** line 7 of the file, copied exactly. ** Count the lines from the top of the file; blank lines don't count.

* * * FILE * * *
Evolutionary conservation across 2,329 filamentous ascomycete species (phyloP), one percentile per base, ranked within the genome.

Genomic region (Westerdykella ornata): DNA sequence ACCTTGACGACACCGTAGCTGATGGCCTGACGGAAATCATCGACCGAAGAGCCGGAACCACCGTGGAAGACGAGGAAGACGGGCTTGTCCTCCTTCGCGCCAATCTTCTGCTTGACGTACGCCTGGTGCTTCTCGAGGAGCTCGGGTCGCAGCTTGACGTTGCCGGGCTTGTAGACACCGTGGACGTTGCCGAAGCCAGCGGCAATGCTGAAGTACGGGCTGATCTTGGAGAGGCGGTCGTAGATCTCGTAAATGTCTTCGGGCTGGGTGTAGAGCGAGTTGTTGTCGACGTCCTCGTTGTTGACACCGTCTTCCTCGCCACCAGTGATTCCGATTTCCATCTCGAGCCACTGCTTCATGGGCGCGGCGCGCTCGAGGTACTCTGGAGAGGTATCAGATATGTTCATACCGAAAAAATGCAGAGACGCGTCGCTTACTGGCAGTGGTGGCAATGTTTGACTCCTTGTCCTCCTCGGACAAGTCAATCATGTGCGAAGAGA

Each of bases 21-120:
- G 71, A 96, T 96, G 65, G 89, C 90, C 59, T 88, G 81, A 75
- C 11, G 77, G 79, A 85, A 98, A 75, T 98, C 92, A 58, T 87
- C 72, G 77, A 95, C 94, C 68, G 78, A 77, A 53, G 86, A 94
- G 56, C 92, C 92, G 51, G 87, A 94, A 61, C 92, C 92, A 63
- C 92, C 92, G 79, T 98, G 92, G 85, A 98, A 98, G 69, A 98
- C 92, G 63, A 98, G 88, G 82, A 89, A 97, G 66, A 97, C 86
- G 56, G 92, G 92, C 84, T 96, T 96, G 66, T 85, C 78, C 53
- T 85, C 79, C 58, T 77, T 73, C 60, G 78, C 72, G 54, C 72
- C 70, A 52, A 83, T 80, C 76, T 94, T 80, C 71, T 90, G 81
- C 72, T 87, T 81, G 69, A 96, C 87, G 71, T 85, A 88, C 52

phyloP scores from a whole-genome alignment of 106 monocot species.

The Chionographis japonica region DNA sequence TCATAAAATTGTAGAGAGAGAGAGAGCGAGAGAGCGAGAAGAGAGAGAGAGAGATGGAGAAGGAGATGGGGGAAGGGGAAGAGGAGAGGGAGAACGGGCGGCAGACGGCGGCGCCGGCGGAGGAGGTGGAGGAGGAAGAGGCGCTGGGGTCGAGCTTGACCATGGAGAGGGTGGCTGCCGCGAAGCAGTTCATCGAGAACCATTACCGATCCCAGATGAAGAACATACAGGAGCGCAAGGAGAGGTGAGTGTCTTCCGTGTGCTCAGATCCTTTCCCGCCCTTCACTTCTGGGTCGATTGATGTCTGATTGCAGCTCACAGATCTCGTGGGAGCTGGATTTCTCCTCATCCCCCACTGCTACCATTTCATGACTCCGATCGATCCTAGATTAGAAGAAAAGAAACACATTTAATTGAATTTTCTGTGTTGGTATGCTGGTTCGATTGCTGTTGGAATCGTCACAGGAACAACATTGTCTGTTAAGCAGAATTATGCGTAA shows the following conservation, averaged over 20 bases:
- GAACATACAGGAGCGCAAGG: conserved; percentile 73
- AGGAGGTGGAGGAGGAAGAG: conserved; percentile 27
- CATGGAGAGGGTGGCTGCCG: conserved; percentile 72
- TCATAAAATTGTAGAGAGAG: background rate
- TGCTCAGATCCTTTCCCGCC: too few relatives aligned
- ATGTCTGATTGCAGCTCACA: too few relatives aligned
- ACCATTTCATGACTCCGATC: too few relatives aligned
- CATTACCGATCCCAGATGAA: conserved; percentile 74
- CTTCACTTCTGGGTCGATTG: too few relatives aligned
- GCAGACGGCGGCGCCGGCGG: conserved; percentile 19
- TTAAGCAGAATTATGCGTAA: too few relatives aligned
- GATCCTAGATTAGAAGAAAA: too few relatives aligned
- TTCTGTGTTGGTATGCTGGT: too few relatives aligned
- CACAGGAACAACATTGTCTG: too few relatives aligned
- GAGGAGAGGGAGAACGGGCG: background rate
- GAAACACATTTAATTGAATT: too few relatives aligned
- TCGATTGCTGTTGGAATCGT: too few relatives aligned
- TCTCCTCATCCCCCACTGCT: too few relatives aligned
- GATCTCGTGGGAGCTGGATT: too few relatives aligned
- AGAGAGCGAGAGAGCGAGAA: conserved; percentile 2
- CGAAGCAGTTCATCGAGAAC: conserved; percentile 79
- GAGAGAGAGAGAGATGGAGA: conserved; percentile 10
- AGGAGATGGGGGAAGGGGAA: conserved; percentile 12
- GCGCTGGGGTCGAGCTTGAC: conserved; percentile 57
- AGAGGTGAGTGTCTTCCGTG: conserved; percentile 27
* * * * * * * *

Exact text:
- G 56, C 92, C 92, G 51, G 87, A 94, A 61, C 92, C 92, A 63